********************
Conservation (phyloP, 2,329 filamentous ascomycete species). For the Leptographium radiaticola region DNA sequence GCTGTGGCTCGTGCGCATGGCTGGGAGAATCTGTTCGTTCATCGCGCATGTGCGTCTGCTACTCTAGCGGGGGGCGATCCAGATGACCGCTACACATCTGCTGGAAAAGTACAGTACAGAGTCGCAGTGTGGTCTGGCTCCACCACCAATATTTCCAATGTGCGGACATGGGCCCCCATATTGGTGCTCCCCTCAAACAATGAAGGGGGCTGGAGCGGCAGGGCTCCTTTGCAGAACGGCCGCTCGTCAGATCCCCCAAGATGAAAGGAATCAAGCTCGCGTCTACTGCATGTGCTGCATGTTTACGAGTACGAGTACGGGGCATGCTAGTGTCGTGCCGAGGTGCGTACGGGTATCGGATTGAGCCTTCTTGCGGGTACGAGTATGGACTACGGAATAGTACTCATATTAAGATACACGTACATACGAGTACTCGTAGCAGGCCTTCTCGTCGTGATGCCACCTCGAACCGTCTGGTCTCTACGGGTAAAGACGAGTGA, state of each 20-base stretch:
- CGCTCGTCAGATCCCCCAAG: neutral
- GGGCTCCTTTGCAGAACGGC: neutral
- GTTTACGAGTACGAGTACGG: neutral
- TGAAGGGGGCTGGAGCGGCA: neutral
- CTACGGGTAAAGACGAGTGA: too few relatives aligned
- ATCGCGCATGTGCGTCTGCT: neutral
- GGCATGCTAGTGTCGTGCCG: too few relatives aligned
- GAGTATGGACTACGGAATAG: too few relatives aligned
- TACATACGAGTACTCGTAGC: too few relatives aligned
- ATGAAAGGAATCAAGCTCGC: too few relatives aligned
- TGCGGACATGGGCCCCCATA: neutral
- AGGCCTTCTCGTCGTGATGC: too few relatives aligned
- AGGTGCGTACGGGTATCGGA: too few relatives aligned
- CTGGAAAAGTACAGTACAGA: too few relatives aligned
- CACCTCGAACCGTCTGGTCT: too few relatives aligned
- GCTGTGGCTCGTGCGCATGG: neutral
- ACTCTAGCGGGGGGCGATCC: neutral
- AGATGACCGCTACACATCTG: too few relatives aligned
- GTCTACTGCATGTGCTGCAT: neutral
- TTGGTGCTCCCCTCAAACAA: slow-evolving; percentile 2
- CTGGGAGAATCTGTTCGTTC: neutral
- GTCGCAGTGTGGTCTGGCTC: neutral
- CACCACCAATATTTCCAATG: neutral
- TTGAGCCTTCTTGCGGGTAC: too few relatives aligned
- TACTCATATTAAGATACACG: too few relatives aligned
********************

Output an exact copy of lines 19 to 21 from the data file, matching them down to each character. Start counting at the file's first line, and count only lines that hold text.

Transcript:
- AGATGACCGCTACACATCTG: too few relatives aligned
- GTCTACTGCATGTGCTGCAT: neutral
- TTGGTGCTCCCCTCAAACAA: slow-evolving; percentile 2